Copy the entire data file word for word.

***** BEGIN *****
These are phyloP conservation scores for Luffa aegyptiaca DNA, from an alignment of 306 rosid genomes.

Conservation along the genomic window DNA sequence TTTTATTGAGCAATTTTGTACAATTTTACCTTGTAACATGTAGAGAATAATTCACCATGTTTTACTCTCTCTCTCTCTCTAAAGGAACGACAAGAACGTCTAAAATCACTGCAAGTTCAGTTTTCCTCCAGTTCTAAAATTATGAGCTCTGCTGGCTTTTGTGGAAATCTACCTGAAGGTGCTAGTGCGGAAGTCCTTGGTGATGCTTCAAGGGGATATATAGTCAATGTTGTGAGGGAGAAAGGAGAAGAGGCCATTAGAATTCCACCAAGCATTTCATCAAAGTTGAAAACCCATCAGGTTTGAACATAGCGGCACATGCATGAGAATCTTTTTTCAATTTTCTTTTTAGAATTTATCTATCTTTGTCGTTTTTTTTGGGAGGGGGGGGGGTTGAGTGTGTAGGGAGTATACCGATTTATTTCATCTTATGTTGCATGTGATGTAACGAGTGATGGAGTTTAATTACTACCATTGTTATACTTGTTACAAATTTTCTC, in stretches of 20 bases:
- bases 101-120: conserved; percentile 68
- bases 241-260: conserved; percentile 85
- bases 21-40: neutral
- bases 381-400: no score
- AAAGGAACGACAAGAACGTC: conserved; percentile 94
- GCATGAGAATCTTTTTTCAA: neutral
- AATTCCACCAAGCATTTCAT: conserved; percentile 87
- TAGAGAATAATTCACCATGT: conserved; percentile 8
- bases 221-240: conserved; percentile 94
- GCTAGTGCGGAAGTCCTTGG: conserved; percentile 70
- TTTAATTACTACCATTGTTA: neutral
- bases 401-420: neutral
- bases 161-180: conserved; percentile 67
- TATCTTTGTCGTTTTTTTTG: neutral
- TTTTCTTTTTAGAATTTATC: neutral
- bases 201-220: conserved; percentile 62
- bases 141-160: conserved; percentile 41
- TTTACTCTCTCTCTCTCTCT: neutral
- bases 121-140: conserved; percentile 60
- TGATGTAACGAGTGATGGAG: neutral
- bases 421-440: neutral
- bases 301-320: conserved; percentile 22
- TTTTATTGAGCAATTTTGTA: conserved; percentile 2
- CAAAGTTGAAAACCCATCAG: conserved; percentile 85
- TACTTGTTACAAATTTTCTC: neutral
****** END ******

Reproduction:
These are phyloP conservation scores for Luffa aegyptiaca DNA, from an alignment of 306 rosid genomes.

Conservation along the genomic window DNA sequence TTTTATTGAGCAATTTTGTACAATTTTACCTTGTAACATGTAGAGAATAATTCACCATGTTTTACTCTCTCTCTCTCTCTAAAGGAACGACAAGAACGTCTAAAATCACTGCAAGTTCAGTTTTCCTCCAGTTCTAAAATTATGAGCTCTGCTGGCTTTTGTGGAAATCTACCTGAAGGTGCTAGTGCGGAAGTCCTTGGTGATGCTTCAAGGGGATATATAGTCAATGTTGTGAGGGAGAAAGGAGAAGAGGCCATTAGAATTCCACCAAGCATTTCATCAAAGTTGAAAACCCATCAGGTTTGAACATAGCGGCACATGCATGAGAATCTTTTTTCAATTTTCTTTTTAGAATTTATCTATCTTTGTCGTTTTTTTTGGGAGGGGGGGGGGTTGAGTGTGTAGGGAGTATACCGATTTATTTCATCTTATGTTGCATGTGATGTAACGAGTGATGGAGTTTAATTACTACCATTGTTATACTTGTTACAAATTTTCTC, in stretches of 20 bases:
- bases 101-120: conserved; percentile 68
- bases 241-260: conserved; percentile 85
- bases 21-40: neutral
- bases 381-400: no score
- AAAGGAACGACAAGAACGTC: conserved; percentile 94
- GCATGAGAATCTTTTTTCAA: neutral
- AATTCCACCAAGCATTTCAT: conserved; percentile 87
- TAGAGAATAATTCACCATGT: conserved; percentile 8
- bases 221-240: conserved; percentile 94
- GCTAGTGCGGAAGTCCTTGG: conserved; percentile 70
- TTTAATTACTACCATTGTTA: neutral
- bases 401-420: neutral
- bases 161-180: conserved; percentile 67
- TATCTTTGTCGTTTTTTTTG: neutral
- TTTTCTTTTTAGAATTTATC: neutral
- bases 201-220: conserved; percentile 62
- bases 141-160: conserved; percentile 41
- TTTACTCTCTCTCTCTCTCT: neutral
- bases 121-140: conserved; percentile 60
- TGATGTAACGAGTGATGGAG: neutral
- bases 421-440: neutral
- bases 301-320: conserved; percentile 22
- TTTTATTGAGCAATTTTGTA: conserved; percentile 2
- CAAAGTTGAAAACCCATCAG: conserved; percentile 85
- TACTTGTTACAAATTTTCTC: neutral